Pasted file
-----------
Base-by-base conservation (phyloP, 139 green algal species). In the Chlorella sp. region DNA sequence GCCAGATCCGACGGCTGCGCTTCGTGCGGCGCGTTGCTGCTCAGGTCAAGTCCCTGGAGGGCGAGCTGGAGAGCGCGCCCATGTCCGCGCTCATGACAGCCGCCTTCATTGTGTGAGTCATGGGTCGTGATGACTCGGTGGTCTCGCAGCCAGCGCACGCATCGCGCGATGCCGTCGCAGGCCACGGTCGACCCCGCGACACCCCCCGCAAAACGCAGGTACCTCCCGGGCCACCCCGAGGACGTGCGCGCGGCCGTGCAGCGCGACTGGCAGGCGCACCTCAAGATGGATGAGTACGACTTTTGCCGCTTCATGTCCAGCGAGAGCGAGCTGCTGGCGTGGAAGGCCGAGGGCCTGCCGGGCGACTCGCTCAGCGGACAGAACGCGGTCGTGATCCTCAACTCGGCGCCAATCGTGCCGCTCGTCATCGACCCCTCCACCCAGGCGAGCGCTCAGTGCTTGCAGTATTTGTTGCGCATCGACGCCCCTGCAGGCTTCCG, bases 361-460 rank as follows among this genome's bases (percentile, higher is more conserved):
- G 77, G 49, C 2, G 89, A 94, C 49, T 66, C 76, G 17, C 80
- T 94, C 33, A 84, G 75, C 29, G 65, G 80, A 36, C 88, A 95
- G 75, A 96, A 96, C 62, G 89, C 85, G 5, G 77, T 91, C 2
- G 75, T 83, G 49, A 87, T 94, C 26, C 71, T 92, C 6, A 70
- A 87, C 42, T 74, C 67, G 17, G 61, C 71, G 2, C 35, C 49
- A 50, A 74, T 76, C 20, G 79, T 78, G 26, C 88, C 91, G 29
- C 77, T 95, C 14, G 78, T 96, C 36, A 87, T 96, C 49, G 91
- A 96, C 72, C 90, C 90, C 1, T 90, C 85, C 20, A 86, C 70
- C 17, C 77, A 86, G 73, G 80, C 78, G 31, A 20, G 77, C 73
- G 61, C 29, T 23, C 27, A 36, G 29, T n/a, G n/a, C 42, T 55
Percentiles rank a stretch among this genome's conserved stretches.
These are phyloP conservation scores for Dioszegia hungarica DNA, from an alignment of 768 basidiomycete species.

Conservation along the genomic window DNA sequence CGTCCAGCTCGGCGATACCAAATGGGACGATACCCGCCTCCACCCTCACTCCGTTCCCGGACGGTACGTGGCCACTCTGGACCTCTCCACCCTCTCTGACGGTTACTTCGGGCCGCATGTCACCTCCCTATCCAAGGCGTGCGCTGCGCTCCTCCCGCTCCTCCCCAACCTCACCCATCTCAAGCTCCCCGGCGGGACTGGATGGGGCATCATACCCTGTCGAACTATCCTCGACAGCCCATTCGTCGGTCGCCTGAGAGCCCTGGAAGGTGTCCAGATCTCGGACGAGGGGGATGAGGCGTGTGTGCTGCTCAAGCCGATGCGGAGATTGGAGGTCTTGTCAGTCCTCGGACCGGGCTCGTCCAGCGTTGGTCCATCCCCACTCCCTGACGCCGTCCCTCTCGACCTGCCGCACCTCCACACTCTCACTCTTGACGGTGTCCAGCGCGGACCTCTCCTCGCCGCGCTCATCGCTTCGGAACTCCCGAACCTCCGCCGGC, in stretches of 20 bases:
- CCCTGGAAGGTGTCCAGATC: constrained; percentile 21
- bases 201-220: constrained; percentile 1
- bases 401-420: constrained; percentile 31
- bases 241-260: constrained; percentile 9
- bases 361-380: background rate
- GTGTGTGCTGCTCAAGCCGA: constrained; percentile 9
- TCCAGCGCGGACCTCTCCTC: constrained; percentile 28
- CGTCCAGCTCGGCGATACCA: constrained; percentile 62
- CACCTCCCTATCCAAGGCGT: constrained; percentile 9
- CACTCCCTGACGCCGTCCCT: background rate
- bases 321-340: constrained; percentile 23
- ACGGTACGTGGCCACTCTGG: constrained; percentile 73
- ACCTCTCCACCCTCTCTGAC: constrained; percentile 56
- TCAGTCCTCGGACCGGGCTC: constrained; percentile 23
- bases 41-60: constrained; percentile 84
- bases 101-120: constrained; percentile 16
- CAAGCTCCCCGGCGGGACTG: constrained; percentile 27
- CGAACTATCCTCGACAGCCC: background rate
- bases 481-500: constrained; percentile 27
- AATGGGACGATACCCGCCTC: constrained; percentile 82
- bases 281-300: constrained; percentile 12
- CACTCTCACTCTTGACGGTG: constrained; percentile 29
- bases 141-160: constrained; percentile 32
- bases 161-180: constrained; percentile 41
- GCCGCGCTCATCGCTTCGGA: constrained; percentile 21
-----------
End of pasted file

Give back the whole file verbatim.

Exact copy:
Base-by-base conservation (phyloP, 139 green algal species). In the Chlorella sp. region DNA sequence GCCAGATCCGACGGCTGCGCTTCGTGCGGCGCGTTGCTGCTCAGGTCAAGTCCCTGGAGGGCGAGCTGGAGAGCGCGCCCATGTCCGCGCTCATGACAGCCGCCTTCATTGTGTGAGTCATGGGTCGTGATGACTCGGTGGTCTCGCAGCCAGCGCACGCATCGCGCGATGCCGTCGCAGGCCACGGTCGACCCCGCGACACCCCCCGCAAAACGCAGGTACCTCCCGGGCCACCCCGAGGACGTGCGCGCGGCCGTGCAGCGCGACTGGCAGGCGCACCTCAAGATGGATGAGTACGACTTTTGCCGCTTCATGTCCAGCGAGAGCGAGCTGCTGGCGTGGAAGGCCGAGGGCCTGCCGGGCGACTCGCTCAGCGGACAGAACGCGGTCGTGATCCTCAACTCGGCGCCAATCGTGCCGCTCGTCATCGACCCCTCCACCCAGGCGAGCGCTCAGTGCTTGCAGTATTTGTTGCGCATCGACGCCCCTGCAGGCTTCCG, bases 361-460 rank as follows among this genome's bases (percentile, higher is more conserved):
- G 77, G 49, C 2, G 89, A 94, C 49, T 66, C 76, G 17, C 80
- T 94, C 33, A 84, G 75, C 29, G 65, G 80, A 36, C 88, A 95
- G 75, A 96, A 96, C 62, G 89, C 85, G 5, G 77, T 91, C 2
- G 75, T 83, G 49, A 87, T 94, C 26, C 71, T 92, C 6, A 70
- A 87, C 42, T 74, C 67, G 17, G 61, C 71, G 2, C 35, C 49
- A 50, A 74, T 76, C 20, G 79, T 78, G 26, C 88, C 91, G 29
- C 77, T 95, C 14, G 78, T 96, C 36, A 87, T 96, C 49, G 91
- A 96, C 72, C 90, C 90, C 1, T 90, C 85, C 20, A 86, C 70
- C 17, C 77, A 86, G 73, G 80, C 78, G 31, A 20, G 77, C 73
- G 61, C 29, T 23, C 27, A 36, G 29, T n/a, G n/a, C 42, T 55
Percentiles rank a stretch among this genome's conserved stretches.
These are phyloP conservation scores for Dioszegia hungarica DNA, from an alignment of 768 basidiomycete species.

Conservation along the genomic window DNA sequence CGTCCAGCTCGGCGATACCAAATGGGACGATACCCGCCTCCACCCTCACTCCGTTCCCGGACGGTACGTGGCCACTCTGGACCTCTCCACCCTCTCTGACGGTTACTTCGGGCCGCATGTCACCTCCCTATCCAAGGCGTGCGCTGCGCTCCTCCCGCTCCTCCCCAACCTCACCCATCTCAAGCTCCCCGGCGGGACTGGATGGGGCATCATACCCTGTCGAACTATCCTCGACAGCCCATTCGTCGGTCGCCTGAGAGCCCTGGAAGGTGTCCAGATCTCGGACGAGGGGGATGAGGCGTGTGTGCTGCTCAAGCCGATGCGGAGATTGGAGGTCTTGTCAGTCCTCGGACCGGGCTCGTCCAGCGTTGGTCCATCCCCACTCCCTGACGCCGTCCCTCTCGACCTGCCGCACCTCCACACTCTCACTCTTGACGGTGTCCAGCGCGGACCTCTCCTCGCCGCGCTCATCGCTTCGGAACTCCCGAACCTCCGCCGGC, in stretches of 20 bases:
- CCCTGGAAGGTGTCCAGATC: constrained; percentile 21
- bases 201-220: constrained; percentile 1
- bases 401-420: constrained; percentile 31
- bases 241-260: constrained; percentile 9
- bases 361-380: background rate
- GTGTGTGCTGCTCAAGCCGA: constrained; percentile 9
- TCCAGCGCGGACCTCTCCTC: constrained; percentile 28
- CGTCCAGCTCGGCGATACCA: constrained; percentile 62
- CACCTCCCTATCCAAGGCGT: constrained; percentile 9
- CACTCCCTGACGCCGTCCCT: background rate
- bases 321-340: constrained; percentile 23
- ACGGTACGTGGCCACTCTGG: constrained; percentile 73
- ACCTCTCCACCCTCTCTGAC: constrained; percentile 56
- TCAGTCCTCGGACCGGGCTC: constrained; percentile 23
- bases 41-60: constrained; percentile 84
- bases 101-120: constrained; percentile 16
- CAAGCTCCCCGGCGGGACTG: constrained; percentile 27
- CGAACTATCCTCGACAGCCC: background rate
- bases 481-500: constrained; percentile 27
- AATGGGACGATACCCGCCTC: constrained; percentile 82
- bases 281-300: constrained; percentile 12
- CACTCTCACTCTTGACGGTG: constrained; percentile 29
- bases 141-160: constrained; percentile 32
- bases 161-180: constrained; percentile 41
- GCCGCGCTCATCGCTTCGGA: constrained; percentile 21